Answers are still missing on mobile home parks
A Baldwin City Council meeting packed with residents and owners of the mobile home parks in town once again addressed the need to bring the parks in compliance with city regulations, but again stalled because of the need for additional information.
But, council members wanted to make it clear to the residents of the homes, many who spoke about the need for affordable housing in Baldwin, that there was no effort whatsoever underway to shut the parks down and force them to move. The problems have occurred by the lack of zoning enforcement and council directive for decades.
"I think that's how we ended up here today," said Council President Amy Cleavinger, who was conducted the meeting in place of Mayor Gary Walbridge who was absent. "It's been ignored and we're not trying to harm anyone in the process. We're trying to deal with this problem and not push it off on another council.
"There is no one in favor of that," Cleavinger said regarding making people move from the mobile homes. "Not one person has said that."
There are numerous problems with the mobile home parks, most of them located south of U.S. Highway 56 near Baker St., starting with they aren't properly zoned for multi-family, much less as mobile home parks. There are problems with set-back regulations, right-of-way encroachment and other items.
The city zoning staff first brought the situation to the attention of the council last spring. In the meantime, there have been several meetings where the items are on the agenda and research has been done. However, no decisions have been made, leaving the residents in limbo. Monday was another example when the discussion was listed on the agenda, bringing the large crowd, but additional information had been learned Monday afternoon which prevented a ruling of any kind to be made.
That left the residents frustrated.
"Something needs to be done," said Robin Evans, who lives in one of the parks. "We don't know what to do. We're not sleeping at night not knowing whether we'll have to move or not."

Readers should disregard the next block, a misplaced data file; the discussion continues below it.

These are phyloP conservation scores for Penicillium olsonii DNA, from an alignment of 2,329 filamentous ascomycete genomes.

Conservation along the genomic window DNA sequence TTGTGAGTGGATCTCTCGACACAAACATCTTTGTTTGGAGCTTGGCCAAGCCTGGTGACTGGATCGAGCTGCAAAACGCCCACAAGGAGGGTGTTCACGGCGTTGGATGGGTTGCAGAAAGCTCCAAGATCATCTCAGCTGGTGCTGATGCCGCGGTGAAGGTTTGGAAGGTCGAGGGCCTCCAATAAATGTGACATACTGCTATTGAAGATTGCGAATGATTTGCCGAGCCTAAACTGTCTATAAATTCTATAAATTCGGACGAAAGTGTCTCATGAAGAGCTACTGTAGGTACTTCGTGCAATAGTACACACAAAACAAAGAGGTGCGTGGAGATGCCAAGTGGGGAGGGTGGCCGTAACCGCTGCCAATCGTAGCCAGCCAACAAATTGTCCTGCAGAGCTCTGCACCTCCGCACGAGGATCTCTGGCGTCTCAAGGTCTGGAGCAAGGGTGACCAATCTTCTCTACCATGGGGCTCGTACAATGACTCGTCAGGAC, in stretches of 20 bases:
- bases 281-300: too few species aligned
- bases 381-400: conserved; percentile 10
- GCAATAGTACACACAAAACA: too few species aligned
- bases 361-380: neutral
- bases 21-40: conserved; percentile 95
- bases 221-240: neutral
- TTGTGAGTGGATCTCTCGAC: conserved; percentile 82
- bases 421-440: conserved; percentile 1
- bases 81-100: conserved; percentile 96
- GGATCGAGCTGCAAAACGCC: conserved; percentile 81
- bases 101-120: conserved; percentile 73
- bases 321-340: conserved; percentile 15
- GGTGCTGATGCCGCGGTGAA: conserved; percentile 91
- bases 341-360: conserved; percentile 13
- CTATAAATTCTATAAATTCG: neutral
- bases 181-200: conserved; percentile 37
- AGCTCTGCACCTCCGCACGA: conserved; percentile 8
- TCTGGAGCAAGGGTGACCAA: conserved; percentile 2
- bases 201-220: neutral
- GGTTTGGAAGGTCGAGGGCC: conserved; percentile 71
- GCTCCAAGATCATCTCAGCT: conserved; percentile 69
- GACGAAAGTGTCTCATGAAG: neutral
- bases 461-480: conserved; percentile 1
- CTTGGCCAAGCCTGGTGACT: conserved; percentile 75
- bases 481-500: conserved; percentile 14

"I can't afford no apartment in town," said Diana Eikenberry, who added she'd just paid off her mobile home. "It really affects you everyday of your life. I can't afford to move."
What changed Monday's meeting around was city staff meeting with Neil Shortlidge, an attorney recommended by the League of Kansas Municipalities who is an authority on zoning and land use issues in the state. He was forwarded much of the information the city has compiled over the years.
His recommendation was the according to City Code, the determination of a particular piece of property's lawful nonconforming use -- which is what's at issue with the mobile home parks -- is to be made by the city's zoning administrator. The burden of proof on the use is on the owner of the property. The zoning administrator's ruling can be appealed to the Board of Zoning Appeals. From there, it would have to go to District Court.
City Administrator Jeff Dingman said zoning administrator Tina Rakes would start on the next round of fact finding immediately, but didn't think the council should take any action until additional answers are found. That didn't set well with Evans.
"We need some answers starting when?" said Evans. "This further investigation needs to stop. We need to know."
Dingman said staff would continue to pursue conditional use permits. He regretted yet another delay, but wants the situation handled correctly.
"Is it possible to set a date for this to be determined?" said Council Member Ted Brecheisen Jr. "How much longer is this going to take?
"I don't know," said Dingman.
Cleavinger again reiterated that the council has never advocated that people may have to move from their mobile homes. Other council members agreed.
"We don't want to throw anyone out, but we are bound by our city codes and the state," said Council Member Nancy Brown. "We'd like to make the right decision."
That will take time.
"I have a lot of homework to do, but the burden of proof is on the owners," said Rakes.
Dingman said a survey of the mobile home parks would also need to be completed.
Eventually, the council may pass an ordinance to allow conditional use permits, but the council will not make individual decisions on each plat.
"We're going to work out a compromise," said Council Members Tony Brown.
In other business, the council approved a request to replat the Park Side addition. The vote was 3-2, with Brecheisen and Council Member Doyle Jardon voting against the request by developer Michael C. Green on property west of County Road 1055.
"I am not in favor of replatting this. End of story," said Brecheisen.
Approval for final platting of FireTree Estates Phase VI was tabled. The council also approved the $295,632 bid by Meadows Construction of Tonganoxie to repair the High Street bridge between Fourth and Fifth streets. The bid was less than the engineer's estimate. Work should start in several weeks and be completed in 120 days.